Clive Palmer to trademark 'Titanic', 'Gigantic'

He owns a dinosaur. And now he is going after an adjective.

Clive Palmer's Blue Star Line, the company undertaking the ambitious plan to build the Titanic II, has submitted a priority trademark application for a variety of words related to the ill-fated ship; Titanic, Titanic II, Titanic III, Blue Star Line ... and Gigantic.

Mr Palmer said he believed Gigantic was one of the names White Star Line, owners of the original Titanic, considered for its Olympic class of ships, but never got to use.

He said he was undertaking the trademark application “just in case”.

“I think it [the application] will be OK,” he said.

“We'll just see how we go. I think there is a report back on it already, saying it is OK for a ship.”

Mr Palmer said he didn't have any qualms with attempting to trademark a word used in the common vernacular.

“You don't have ownership of a word with a trademark, it is in association with a use,” he said.

“Besides, Titanic is in the vernacular as well.”

But Dr Jay Sanderson, a lecturer at Griffith University Law School, said Mr Palmer may find himself facing “a number of potential issues” – and not just with Gigantic.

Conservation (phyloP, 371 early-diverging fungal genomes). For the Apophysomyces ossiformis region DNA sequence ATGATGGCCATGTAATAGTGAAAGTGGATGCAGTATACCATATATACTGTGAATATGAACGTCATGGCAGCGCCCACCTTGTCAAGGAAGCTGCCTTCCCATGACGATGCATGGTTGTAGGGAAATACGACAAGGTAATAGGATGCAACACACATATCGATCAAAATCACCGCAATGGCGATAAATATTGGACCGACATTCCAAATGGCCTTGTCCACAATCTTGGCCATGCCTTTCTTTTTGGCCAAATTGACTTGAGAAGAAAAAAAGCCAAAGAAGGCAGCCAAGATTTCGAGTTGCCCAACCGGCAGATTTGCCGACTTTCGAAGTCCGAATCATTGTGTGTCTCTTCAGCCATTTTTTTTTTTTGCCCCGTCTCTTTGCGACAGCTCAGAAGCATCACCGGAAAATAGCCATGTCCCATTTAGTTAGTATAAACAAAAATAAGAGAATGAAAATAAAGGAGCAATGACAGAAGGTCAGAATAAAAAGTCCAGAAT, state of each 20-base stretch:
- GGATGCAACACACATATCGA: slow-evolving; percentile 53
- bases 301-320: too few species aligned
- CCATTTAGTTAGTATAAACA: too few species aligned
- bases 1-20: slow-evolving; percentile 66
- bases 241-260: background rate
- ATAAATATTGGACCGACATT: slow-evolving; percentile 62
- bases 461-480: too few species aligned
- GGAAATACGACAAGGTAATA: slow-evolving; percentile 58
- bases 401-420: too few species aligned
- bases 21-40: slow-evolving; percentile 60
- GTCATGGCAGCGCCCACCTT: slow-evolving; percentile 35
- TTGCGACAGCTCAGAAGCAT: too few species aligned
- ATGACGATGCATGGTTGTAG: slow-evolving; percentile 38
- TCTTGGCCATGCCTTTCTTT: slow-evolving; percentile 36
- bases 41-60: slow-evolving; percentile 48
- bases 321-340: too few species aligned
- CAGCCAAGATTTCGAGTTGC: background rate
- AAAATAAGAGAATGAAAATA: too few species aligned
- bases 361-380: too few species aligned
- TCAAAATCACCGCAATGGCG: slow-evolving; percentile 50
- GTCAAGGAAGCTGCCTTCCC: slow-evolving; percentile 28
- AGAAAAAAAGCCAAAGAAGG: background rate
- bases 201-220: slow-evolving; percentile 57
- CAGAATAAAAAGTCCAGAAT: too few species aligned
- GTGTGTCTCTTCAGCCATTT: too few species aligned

“One of the key functions of trademark law is to distinguish between goods and services,” Dr Sanderson said.

“So something like Gigantic is generally considered to be a descriptive term and it is very difficult to argue that the Gigantic would distinguish somebody's goods and services from somebody else's.”

Which could also prove an issue with the word Titanic – which has already been at the centre of several trademark legal wrangles in different countries.

The film studio which made the blockbuster movie Titanicin the late 1990s – then 20th Century Fox – holds the trademark for the word Titanic in class 41, the trademark class which covers entertainment services, movies and motion pictures.

Dr Sanderson said, feasibly, someone could trademark the word "Titanic" in a different class, but that wouldn't stop trademark holders from taking action if there was a chance people could be “deceived or confused” between the two.

For now, Dr Sanderson said, the trademark examiner would consider the applications and people - including those who held any particular trademark - could oppose it.

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